Last November, NASA took decisive action on its two-and-a-half-year-old plan to replace the aging space shuttle.
It cut the heart out of the project.
Abruptly and quietly, NASA scrapped the shuttle-replacement portion of its so-called Space Launch Initiative (SLI)—the latest in a string of development programs conceived in the wake of the 1986 Challenger disaster—and shifted most of the nearly $5 billion the agency had already earmarked for the program to pay for current shuttle improvements. Among them: safety upgrades that it hoped would let the shuttle fly accident-free until 2020 or beyond. And with plans for a new shuttle on hold, NASA announced that SLI would focus mostly on building an Orbital Space Plane, a modest, relatively inexpensive reusable vehicle that could hold a small crew (and little else) and would be launched by an expendable rocket. NASA hopes that when OSP is ready in 2010, it will serve as an interim, alternative transport, a "space taxi" until the agency can produce a next-generation shuttle.
NASA's decision was a last resort. The agency's latest estimates for designing and building a new shuttle had mushroomed from $6 billion to $35 billion. And even that was only a best guess, says Garry Lyles, NASA's Next Generation Launch Technology program manager. The gap between the figures, Lyles says, reflects NASA's difficulty with budget forecasts: "We need to develop a technology program that provides accurate data for our cost models." While so much uncertainty surrounded SLI's price tag, the shuttle's cost—$500 million per launch—was at least a known quantity. Consequently, NASA officials believed they had no choice but to place yet another bet on the 30-year-old system.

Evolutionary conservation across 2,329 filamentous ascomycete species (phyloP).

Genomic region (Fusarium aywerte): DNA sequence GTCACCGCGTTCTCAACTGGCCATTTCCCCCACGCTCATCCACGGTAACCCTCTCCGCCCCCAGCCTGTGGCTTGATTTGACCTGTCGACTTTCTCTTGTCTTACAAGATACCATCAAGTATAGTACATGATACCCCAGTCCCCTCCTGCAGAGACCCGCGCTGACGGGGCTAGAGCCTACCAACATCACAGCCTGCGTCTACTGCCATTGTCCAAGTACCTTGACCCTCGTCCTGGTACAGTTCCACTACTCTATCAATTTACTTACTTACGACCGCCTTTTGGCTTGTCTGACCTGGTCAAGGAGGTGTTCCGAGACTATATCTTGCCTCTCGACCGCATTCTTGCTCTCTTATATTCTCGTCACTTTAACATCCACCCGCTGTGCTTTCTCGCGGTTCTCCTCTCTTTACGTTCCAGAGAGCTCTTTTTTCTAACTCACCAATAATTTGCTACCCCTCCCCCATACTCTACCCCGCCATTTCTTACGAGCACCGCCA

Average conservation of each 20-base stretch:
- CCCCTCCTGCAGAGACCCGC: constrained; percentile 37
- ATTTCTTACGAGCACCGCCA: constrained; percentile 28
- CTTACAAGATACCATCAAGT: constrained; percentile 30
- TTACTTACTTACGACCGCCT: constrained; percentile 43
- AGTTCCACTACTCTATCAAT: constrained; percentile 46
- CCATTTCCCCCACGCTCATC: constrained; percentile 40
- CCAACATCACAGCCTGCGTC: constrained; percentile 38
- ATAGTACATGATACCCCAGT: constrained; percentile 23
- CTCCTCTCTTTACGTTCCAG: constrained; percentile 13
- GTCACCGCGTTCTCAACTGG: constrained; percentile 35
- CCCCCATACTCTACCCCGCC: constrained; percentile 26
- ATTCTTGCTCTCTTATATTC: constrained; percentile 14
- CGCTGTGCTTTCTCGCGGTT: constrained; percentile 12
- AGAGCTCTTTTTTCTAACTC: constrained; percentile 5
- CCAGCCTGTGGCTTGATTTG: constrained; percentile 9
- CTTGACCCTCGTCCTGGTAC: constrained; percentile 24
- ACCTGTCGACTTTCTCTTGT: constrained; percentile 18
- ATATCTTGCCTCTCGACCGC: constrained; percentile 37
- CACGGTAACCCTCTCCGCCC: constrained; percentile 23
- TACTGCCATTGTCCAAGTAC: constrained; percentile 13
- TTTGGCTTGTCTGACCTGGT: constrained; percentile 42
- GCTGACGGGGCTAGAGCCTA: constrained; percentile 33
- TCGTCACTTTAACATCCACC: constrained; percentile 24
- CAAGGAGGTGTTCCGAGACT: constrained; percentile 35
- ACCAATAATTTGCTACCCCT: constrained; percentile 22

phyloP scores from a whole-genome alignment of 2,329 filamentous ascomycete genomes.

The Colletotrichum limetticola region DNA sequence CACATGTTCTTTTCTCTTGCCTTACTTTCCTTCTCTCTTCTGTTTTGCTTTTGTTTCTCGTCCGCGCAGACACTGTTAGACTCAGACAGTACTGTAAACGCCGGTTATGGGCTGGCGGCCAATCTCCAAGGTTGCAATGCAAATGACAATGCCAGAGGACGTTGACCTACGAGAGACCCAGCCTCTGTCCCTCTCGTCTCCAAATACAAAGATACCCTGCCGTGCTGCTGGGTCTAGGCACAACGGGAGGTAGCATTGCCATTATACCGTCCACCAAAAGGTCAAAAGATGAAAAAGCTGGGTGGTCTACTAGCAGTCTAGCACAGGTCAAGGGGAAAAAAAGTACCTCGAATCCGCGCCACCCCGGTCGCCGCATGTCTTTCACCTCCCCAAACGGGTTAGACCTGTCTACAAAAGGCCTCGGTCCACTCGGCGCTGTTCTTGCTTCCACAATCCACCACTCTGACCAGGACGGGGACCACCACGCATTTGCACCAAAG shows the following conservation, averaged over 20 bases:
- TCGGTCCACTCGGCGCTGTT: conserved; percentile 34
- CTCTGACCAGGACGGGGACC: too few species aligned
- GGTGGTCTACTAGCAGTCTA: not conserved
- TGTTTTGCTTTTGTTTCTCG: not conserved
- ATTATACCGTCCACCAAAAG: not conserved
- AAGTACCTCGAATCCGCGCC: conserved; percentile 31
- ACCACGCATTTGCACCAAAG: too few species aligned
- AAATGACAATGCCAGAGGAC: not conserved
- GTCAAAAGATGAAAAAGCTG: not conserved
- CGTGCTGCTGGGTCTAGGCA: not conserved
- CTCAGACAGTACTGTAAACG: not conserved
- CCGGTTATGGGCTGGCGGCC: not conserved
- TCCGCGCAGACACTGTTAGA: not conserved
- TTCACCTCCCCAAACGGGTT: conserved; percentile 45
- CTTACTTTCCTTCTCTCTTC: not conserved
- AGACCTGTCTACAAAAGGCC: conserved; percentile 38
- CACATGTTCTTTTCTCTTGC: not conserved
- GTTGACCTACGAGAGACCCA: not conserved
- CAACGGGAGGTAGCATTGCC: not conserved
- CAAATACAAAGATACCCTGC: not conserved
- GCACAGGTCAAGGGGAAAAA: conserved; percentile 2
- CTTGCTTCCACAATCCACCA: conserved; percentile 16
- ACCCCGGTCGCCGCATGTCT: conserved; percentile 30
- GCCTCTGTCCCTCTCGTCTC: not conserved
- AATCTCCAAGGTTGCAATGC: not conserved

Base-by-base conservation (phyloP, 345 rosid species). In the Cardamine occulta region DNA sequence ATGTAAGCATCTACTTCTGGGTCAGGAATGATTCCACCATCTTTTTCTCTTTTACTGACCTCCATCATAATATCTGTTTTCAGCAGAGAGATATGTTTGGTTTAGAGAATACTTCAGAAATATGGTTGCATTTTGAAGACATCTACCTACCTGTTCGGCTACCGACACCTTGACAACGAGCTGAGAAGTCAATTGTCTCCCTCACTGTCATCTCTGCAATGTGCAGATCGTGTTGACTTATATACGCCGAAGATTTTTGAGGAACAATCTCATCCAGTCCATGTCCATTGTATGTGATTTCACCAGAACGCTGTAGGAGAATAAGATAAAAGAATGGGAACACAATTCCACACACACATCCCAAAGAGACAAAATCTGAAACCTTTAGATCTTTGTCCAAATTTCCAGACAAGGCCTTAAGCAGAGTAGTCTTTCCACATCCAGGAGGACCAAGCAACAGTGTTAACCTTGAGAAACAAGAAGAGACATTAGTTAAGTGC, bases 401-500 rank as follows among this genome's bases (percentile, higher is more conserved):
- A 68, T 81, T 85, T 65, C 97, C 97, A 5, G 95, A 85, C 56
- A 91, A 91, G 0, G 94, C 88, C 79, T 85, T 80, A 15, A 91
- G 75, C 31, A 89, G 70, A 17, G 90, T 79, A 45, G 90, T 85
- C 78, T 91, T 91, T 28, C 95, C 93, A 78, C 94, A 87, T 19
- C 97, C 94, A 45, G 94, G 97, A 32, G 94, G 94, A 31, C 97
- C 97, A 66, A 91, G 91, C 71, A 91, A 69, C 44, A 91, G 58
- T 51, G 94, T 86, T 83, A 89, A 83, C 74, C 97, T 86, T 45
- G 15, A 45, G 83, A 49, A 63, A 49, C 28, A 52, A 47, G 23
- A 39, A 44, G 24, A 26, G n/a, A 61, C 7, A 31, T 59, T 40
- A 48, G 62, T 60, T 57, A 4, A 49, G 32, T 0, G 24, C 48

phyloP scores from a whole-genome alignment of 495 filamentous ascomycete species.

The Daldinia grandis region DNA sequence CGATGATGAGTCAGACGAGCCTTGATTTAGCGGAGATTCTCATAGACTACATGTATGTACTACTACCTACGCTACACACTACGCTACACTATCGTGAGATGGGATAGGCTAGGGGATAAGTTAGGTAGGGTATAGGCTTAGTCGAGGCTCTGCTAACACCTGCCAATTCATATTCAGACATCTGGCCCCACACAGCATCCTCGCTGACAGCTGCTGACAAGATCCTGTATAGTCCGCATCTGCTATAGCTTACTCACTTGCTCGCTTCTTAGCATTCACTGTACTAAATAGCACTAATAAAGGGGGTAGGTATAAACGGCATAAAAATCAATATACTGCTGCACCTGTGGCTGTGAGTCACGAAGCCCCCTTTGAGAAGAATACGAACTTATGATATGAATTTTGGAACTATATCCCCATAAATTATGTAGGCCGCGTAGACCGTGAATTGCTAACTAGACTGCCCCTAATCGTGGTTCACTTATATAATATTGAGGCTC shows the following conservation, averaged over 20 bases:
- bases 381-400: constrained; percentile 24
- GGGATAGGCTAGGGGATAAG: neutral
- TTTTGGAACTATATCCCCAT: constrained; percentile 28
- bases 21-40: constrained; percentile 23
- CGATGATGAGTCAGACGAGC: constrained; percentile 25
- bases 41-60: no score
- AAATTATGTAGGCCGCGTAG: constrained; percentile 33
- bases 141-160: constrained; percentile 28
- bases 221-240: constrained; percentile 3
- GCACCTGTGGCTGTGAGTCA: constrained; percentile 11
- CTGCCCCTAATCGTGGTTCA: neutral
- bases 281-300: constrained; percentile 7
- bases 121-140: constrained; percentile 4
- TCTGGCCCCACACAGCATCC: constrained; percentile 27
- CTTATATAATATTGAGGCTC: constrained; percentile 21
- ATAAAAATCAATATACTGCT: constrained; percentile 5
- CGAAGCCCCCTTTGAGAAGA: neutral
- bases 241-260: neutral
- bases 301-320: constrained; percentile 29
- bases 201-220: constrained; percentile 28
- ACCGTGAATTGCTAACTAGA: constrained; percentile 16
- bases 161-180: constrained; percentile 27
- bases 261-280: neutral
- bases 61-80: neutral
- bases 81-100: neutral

But three months later, Columbia broke up on reentry, killing its crew of seven, and the agency's decision to shelve the new shuttle program took on a troubling cast. The three surviving shuttles are now grounded, and when they fly again, they'll cost more to operate than before. Safety, maintenance and inspection protocols will be added, and because there's one fewer shuttle the total number of flights will be reduced while fixed personnel and infrastructure costs remain the same. The upshot: With so many economic and engineering questions weighing on the shuttle concept, NASA's plans to fly it for another 20 years suddenly smacks of blind optimism.
Which means that NASA must face far sooner than ex-
pected the considerable challenge of what will replace the shuttle. There's no shortage of ideas. The SLI and its precursor shuttle replacement programs were ended primarily because NASA insisted that any new system be a huge improvement over the shuttle instead of being merely more efficient and cost-effective. That often made these projects overly expensive and ambitious. But many of these proposals contained critical technological information that points to the feasibility of building a more durable, less complicated reusable spacecraft—with improved rocket engines, streamlined ground-support procedures and modern safety-enhancing diagnostic systems, among other things—for less money than the $35 billion figure NASA feared. "There's been one proposal practically every year for a new space launch system like the shuttle since the shuttle first flew," says Bob Parkinson, who managed the now defunct Hotol reusable launch vehicle project for British Aerospace in the 1980s. "And all of them would have been better than what we have."